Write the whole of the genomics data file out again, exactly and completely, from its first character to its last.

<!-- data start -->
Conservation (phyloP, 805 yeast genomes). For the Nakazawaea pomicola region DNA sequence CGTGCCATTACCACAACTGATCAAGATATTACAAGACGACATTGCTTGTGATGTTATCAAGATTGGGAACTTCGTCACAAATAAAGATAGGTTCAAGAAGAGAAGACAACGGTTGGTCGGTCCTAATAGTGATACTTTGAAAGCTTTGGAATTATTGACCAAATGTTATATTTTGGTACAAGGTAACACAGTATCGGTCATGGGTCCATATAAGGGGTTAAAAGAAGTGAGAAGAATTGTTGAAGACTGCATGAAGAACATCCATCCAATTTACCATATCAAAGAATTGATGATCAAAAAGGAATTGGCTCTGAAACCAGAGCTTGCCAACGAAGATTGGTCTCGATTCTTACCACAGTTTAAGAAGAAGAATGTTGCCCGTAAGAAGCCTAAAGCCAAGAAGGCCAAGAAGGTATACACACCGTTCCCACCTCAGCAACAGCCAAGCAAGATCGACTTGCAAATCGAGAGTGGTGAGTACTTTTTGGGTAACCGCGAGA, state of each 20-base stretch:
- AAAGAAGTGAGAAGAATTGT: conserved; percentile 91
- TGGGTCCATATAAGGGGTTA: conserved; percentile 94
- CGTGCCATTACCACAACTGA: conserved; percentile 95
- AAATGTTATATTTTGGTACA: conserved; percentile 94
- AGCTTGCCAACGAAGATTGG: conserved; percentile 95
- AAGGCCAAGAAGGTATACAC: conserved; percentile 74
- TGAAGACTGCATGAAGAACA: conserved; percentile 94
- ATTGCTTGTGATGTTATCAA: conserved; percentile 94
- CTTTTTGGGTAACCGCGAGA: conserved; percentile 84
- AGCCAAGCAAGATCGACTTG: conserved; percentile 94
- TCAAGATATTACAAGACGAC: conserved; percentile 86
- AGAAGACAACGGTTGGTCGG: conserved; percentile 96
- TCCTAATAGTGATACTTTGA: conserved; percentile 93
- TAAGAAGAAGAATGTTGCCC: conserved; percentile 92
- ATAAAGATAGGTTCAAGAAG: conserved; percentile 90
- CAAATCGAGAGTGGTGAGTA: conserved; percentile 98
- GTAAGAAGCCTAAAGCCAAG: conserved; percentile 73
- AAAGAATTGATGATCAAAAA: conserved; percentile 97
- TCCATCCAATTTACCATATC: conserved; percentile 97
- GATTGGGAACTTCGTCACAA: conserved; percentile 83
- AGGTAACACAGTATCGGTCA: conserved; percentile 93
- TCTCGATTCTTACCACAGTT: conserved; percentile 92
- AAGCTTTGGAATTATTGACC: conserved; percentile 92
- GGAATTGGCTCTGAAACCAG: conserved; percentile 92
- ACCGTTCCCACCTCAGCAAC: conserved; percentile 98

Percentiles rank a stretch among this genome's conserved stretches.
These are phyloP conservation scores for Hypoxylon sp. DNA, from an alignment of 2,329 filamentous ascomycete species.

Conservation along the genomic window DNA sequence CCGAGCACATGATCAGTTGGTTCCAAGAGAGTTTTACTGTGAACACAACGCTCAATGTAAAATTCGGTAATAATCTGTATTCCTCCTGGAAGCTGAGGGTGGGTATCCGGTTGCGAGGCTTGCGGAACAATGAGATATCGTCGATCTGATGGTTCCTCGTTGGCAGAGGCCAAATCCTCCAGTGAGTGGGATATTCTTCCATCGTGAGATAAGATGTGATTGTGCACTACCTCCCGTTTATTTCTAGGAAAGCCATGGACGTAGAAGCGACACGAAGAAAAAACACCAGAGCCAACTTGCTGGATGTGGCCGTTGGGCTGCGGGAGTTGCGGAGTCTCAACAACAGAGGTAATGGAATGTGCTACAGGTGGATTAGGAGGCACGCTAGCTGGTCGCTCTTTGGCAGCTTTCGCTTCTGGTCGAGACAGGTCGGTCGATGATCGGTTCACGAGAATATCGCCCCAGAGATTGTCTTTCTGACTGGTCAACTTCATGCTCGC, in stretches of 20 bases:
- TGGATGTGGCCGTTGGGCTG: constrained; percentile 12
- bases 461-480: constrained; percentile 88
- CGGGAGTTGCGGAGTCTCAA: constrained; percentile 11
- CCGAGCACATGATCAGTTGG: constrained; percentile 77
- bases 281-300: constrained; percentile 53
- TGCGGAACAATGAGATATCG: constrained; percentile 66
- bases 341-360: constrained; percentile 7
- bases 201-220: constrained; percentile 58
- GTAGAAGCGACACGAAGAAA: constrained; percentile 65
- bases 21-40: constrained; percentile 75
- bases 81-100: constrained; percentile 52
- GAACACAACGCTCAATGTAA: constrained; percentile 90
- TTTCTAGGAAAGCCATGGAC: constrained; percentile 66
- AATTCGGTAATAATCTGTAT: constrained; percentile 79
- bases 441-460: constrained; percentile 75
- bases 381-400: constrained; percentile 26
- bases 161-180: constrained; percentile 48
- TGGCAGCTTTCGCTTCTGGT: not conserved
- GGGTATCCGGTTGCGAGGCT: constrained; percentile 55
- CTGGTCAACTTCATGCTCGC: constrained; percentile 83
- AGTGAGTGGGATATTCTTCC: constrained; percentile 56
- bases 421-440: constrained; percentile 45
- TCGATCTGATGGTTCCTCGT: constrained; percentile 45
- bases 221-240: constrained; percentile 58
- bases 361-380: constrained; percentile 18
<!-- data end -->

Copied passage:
Conservation (phyloP, 805 yeast genomes). For the Nakazawaea pomicola region DNA sequence CGTGCCATTACCACAACTGATCAAGATATTACAAGACGACATTGCTTGTGATGTTATCAAGATTGGGAACTTCGTCACAAATAAAGATAGGTTCAAGAAGAGAAGACAACGGTTGGTCGGTCCTAATAGTGATACTTTGAAAGCTTTGGAATTATTGACCAAATGTTATATTTTGGTACAAGGTAACACAGTATCGGTCATGGGTCCATATAAGGGGTTAAAAGAAGTGAGAAGAATTGTTGAAGACTGCATGAAGAACATCCATCCAATTTACCATATCAAAGAATTGATGATCAAAAAGGAATTGGCTCTGAAACCAGAGCTTGCCAACGAAGATTGGTCTCGATTCTTACCACAGTTTAAGAAGAAGAATGTTGCCCGTAAGAAGCCTAAAGCCAAGAAGGCCAAGAAGGTATACACACCGTTCCCACCTCAGCAACAGCCAAGCAAGATCGACTTGCAAATCGAGAGTGGTGAGTACTTTTTGGGTAACCGCGAGA, state of each 20-base stretch:
- AAAGAAGTGAGAAGAATTGT: conserved; percentile 91
- TGGGTCCATATAAGGGGTTA: conserved; percentile 94
- CGTGCCATTACCACAACTGA: conserved; percentile 95
- AAATGTTATATTTTGGTACA: conserved; percentile 94
- AGCTTGCCAACGAAGATTGG: conserved; percentile 95
- AAGGCCAAGAAGGTATACAC: conserved; percentile 74
- TGAAGACTGCATGAAGAACA: conserved; percentile 94
- ATTGCTTGTGATGTTATCAA: conserved; percentile 94
- CTTTTTGGGTAACCGCGAGA: conserved; percentile 84
- AGCCAAGCAAGATCGACTTG: conserved; percentile 94
- TCAAGATATTACAAGACGAC: conserved; percentile 86
- AGAAGACAACGGTTGGTCGG: conserved; percentile 96
- TCCTAATAGTGATACTTTGA: conserved; percentile 93
- TAAGAAGAAGAATGTTGCCC: conserved; percentile 92
- ATAAAGATAGGTTCAAGAAG: conserved; percentile 90
- CAAATCGAGAGTGGTGAGTA: conserved; percentile 98
- GTAAGAAGCCTAAAGCCAAG: conserved; percentile 73
- AAAGAATTGATGATCAAAAA: conserved; percentile 97
- TCCATCCAATTTACCATATC: conserved; percentile 97
- GATTGGGAACTTCGTCACAA: conserved; percentile 83
- AGGTAACACAGTATCGGTCA: conserved; percentile 93
- TCTCGATTCTTACCACAGTT: conserved; percentile 92
- AAGCTTTGGAATTATTGACC: conserved; percentile 92
- GGAATTGGCTCTGAAACCAG: conserved; percentile 92
- ACCGTTCCCACCTCAGCAAC: conserved; percentile 98

Percentiles rank a stretch among this genome's conserved stretches.
These are phyloP conservation scores for Hypoxylon sp. DNA, from an alignment of 2,329 filamentous ascomycete species.

Conservation along the genomic window DNA sequence CCGAGCACATGATCAGTTGGTTCCAAGAGAGTTTTACTGTGAACACAACGCTCAATGTAAAATTCGGTAATAATCTGTATTCCTCCTGGAAGCTGAGGGTGGGTATCCGGTTGCGAGGCTTGCGGAACAATGAGATATCGTCGATCTGATGGTTCCTCGTTGGCAGAGGCCAAATCCTCCAGTGAGTGGGATATTCTTCCATCGTGAGATAAGATGTGATTGTGCACTACCTCCCGTTTATTTCTAGGAAAGCCATGGACGTAGAAGCGACACGAAGAAAAAACACCAGAGCCAACTTGCTGGATGTGGCCGTTGGGCTGCGGGAGTTGCGGAGTCTCAACAACAGAGGTAATGGAATGTGCTACAGGTGGATTAGGAGGCACGCTAGCTGGTCGCTCTTTGGCAGCTTTCGCTTCTGGTCGAGACAGGTCGGTCGATGATCGGTTCACGAGAATATCGCCCCAGAGATTGTCTTTCTGACTGGTCAACTTCATGCTCGC, in stretches of 20 bases:
- TGGATGTGGCCGTTGGGCTG: constrained; percentile 12
- bases 461-480: constrained; percentile 88
- CGGGAGTTGCGGAGTCTCAA: constrained; percentile 11
- CCGAGCACATGATCAGTTGG: constrained; percentile 77
- bases 281-300: constrained; percentile 53
- TGCGGAACAATGAGATATCG: constrained; percentile 66
- bases 341-360: constrained; percentile 7
- bases 201-220: constrained; percentile 58
- GTAGAAGCGACACGAAGAAA: constrained; percentile 65
- bases 21-40: constrained; percentile 75
- bases 81-100: constrained; percentile 52
- GAACACAACGCTCAATGTAA: constrained; percentile 90
- TTTCTAGGAAAGCCATGGAC: constrained; percentile 66
- AATTCGGTAATAATCTGTAT: constrained; percentile 79
- bases 441-460: constrained; percentile 75
- bases 381-400: constrained; percentile 26
- bases 161-180: constrained; percentile 48
- TGGCAGCTTTCGCTTCTGGT: not conserved
- GGGTATCCGGTTGCGAGGCT: constrained; percentile 55
- CTGGTCAACTTCATGCTCGC: constrained; percentile 83
- AGTGAGTGGGATATTCTTCC: constrained; percentile 56
- bases 421-440: constrained; percentile 45
- TCGATCTGATGGTTCCTCGT: constrained; percentile 45
- bases 221-240: constrained; percentile 58
- bases 361-380: constrained; percentile 18